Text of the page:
38. W. Newey and K. West, ‘A Simple Positive Semi-Definite, Heteroscedasticity and Autocorrelation Consistent Covariance Matrix’, Econometrica, 1987, 55, 703–8.

39. E. Berndt, B. Hall, R. Hall, and J. Hausman, ‘Estimation and Inference in Nonlinear Structural Models’, Annals of Economic and Social Measurement, 1974, 3/4, 653–65.

40. J. M. Wooldridge, ‘Cluster-Sample Methods in Applied Econometrics’, American Economic Review, 2003, 93, 133–8.

41. I. Krinsky and L. Robb, ‘On Approximating the Statistical Properties of Elasticities’, Review of Economics and Statistics, 1986, 68, 715–19.

42. K. Murphy and R. Topel, ‘Estimation and Inference in Two Step Econometrics Models’, Journal of Business and Economic Statistics, 2002, 20, 88–97.

VOLUME III

Part 8: Testing

43. J. Hausman, ‘Specification Tests in Econometrics’, Econometrica, 1978, 46, 1251–71.

44. T. Breusch and A. Pagan, ‘The LM Test and its Applications to Model Specification in Econometrics’, Review of Economic Studies, 1980, 47, 239–54.

45. R. Davidson and J. MacKinnon, ‘Several Tests for Model Specification in the Presence of Alternative Hypotheses’, Econometrica, 1981, 49, 781–93.

46. D. Dickey and W. Fuller, ‘Distribution of the Estimators for Autoregressive Time Series with a Unit Root’, Journal of the American Statistical Association, 1979, 74, 427–31.

47. R. Davidson and J. MacKinnon, ‘Alternative Tests of Independence Between Stochastic Regressors and Disturbances’, Econometrica, 1985, 41, 193, 733–50.

48. J. Sargan, ‘The Estimation of Economic Relationships Using Instrumental Variables’, Econometrica, 1958, 26, 393–415.

Part 9: Fields—Industrial Organization

49. J. Asker, ‘A Study of the Internal Organization of a Bidding Cartel’, American Economic Review, 2010, 100, 724–62.

50. S. Berry, J. Levinsohn, and A. Pakes, ‘Automobile Prices in Market Equilibrium’, Econometrica, 1995, 63, 841–90.

Part 10: Fields—Health Econometrics

51. Michael Grossman, ‘On the Concept of Health Capital and the Demand for Health’, Journal of Political Economy, 1972, 80, 2, 223–55.

Part 11: Fields—Labour Economics

52. J. Heckman, ‘Shadow Prices, Market Wages and Labor Supply’, Econometrica, 1974, 42, 679–94.

Part 12: Fields—Production and Productivity

53. D. Aigner, K. Lovell, and P. Schmidt, ‘Formulation and Estimation of Stochastic Frontier Production Models’, Journal of Econometrics, 1977, 6, 21–37.

54. J. Jondrow, K. Lovell, I. Materov, and P. Schmidt, ‘On the Estimation of Technical Inefficiency in the Stochastic Frontier Production Model’, Journal of Econometrics, 1982, 19, 233–8.

Part 13: Fields—Financial Econometrics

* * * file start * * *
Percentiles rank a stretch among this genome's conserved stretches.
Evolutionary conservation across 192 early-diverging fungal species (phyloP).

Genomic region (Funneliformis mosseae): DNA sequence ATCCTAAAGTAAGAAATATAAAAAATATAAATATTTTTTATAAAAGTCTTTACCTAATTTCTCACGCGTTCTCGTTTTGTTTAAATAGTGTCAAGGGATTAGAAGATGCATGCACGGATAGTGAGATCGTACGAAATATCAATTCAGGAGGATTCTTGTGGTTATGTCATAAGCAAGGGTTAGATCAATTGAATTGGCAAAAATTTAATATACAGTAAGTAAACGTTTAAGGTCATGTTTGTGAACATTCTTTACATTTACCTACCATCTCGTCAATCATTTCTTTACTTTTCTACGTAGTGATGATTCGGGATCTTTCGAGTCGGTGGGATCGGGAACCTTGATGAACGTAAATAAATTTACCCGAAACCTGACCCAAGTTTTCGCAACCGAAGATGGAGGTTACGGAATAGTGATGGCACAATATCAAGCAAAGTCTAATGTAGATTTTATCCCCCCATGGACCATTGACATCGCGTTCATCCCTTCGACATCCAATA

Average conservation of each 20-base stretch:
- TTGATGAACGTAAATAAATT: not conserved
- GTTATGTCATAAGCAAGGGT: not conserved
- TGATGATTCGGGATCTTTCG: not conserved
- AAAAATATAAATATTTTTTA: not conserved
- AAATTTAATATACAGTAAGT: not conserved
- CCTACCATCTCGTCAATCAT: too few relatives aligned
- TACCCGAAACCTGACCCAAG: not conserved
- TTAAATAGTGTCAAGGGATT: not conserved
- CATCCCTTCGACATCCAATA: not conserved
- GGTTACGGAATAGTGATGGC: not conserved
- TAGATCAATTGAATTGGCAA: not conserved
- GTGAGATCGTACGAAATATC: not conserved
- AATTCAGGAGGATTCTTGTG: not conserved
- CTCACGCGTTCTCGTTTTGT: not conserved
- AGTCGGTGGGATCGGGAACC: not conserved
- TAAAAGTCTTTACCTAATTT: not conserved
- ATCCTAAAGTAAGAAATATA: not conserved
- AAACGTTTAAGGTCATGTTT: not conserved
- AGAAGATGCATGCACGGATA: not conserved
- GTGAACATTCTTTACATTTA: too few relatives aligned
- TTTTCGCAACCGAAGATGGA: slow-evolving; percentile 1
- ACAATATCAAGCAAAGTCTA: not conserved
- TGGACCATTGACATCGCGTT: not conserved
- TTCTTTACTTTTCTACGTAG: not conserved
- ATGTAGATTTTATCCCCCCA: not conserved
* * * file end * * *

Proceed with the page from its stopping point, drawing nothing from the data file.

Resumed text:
55. E. Fama and J. MacBeth, ‘Risk, Return and Equilibrium: Empirical Tests’, Journal of Political Economy, 1973, 81, 3, 607–36.

VOLUME IV

Part 14: Fields—Treatment, Evaluation, and Causal Inference

56. R. LaLonde, ‘Evaluating the Econometric Evaluations of Training Programs with Experimental Data’, American Economic Review, 1986, 76, 604–20.

57. J. Heckman, H. Ichimura, and P. Todd, ‘Matching as an Econometric Evaluation Estimator’, Review of Economic Studies, 1998, 65, 261–94.

58. J. Terza and D. Kenkel, ‘The Effect of Physician Advice on Alcohol Consumption: Count Regression with an Endogenous Treatment Effect’, Journal of Applied Econometrics, 2001, 16, 163–84.

59. P. Holland, ‘Statistics and Causal Inference’, Journal of the American Statistical Association, 1986, 81, 945–70.

60. J. Angrist, G. Imbens, and D. Rubin, ‘Identification of Causal Effects Using Instrumental Variables’, Journal of the American Statistical Association, 1996, 91, 444–69.

Part 15: Panel Data

61. P. Balestra and M. Nerlove, ‘Pooling Cross Section and Time Series Data in the Estimation of a Dynamic Model: The Demand for Natural Gas’, Econometrica, 1966, 34, 585–612.

62. Y. Mundlak, ‘On the Pooling of Time Series and Cross Sectional Data’, Econometrica, 1978, 56, 69–86.

63. J. Hausman and W. Taylor, ‘Panel Data and Unobservable Individual Effects’, Econometrica, 1981, 49, 1377–98.

64. M. Arellano and S. Bond, ‘Some Tests of Specification for Panel Data: Monte Carlo Evidence and an Application to Employment Equations’, Review of Economic Studies, 1991, 58, 277–97.

65. S. Nickell, ‘Biases in Dynamic Models with Fixed Effects’, Econometrica, 1981, 49, 1399–416.

66. I. Fernandez Val, ‘Fixed Effects Estimation of Structural Parameters and Marginal Effects in Panel Probit Models’, Journal of Econometrics, 2009, 150, 71–85.

67. D. Kwiatkowski, P. C. B. Phillips, P. Schmidt, and Y. Shin, ‘Testing the Null Hypothesis of Stationarity Against the Alternative of a Unit Root’, Journal of Econometrics, 1992, 54, 159–78.

68. J. M. Wooldridge, ‘Simple Solutions to the Initial Conditions Problem Indynamic, Nonlinear Panel-Data Models With Unobserved Heterogeneity’, Journal of Applied Econometrics, 2005, 20, 39–54.

69. J. Hausman, B. Hall, and Z. Griliches, ‘Economic Models for Count Data with an Application to the Patents—R&D Relationship’, Econometrica, 1984, 52, 909–38.

70. D. Revelt and K. Train, ‘Mixed Logit with Repeated Choices: Households’ Choices of Appliance Efficiency Level’, Review of Economics and Statistics, 1998, 80, 647–57.

Part 16: Spatial Econometrics

71. L. Anselin, ‘Spatial Econometrics’, in B. Baltagi (ed.), A Companion to Theoretical Econometrics (Blackwell, 2001), pp. 310–30.

72. K. Bell and N. Bockstael, ‘Applying the Generalized Method of Moments Approach to Spatial Problems Involving Micro-Level Data’, Review of Economics and Statistics, 2000, 82, 72–82.

Part 17: Tools

73. C. Ai and E. C. Norton, ‘Interaction Terms in Logit and Probit Models’, Economics Letters, 2003,80, 123–9.

74. R. Olsen, ‘A Note on the Uniqueness of the Maximum Likelihood Estimator of the Tobit Model’, Econometrica, 1978, 46, 1211–15.

75. Rolf Sundberg, ‘Maximum Likelihood Theory for Incomplete Data from an Exponential Family’, Scandinavian Journal of Statistics, 1974, 1, 2, 49–58.

76. J. Butler and R. Moffitt, ‘A Computationally Efficient Quadrature Procedure for the One Factor Multinomial Probit Model’, Econometrica, 50, 1982, pp. 761-764.

77. J. Geweke, M. Keane, and D. Runkle, ‘Alternative Computational Approaches to Statistical Inference in the Multinomial Probit Model’, Review of Economics and Statistics, 1994, 76, 609–32.

78. T. Bago d’Uva and A. Jones, ‘Health Care Utilization in Europe: New Evidence from the ECHP’, Journal of Health Economics, 2009, 28, 2, 265–79.

79. Alan E. Gelfand and Adrian F. M. Smith, ‘Sampling-Based Approaches to Calculating Marginal Densities’, Journal of the American Statistical Association, 1990, 85, 398–409.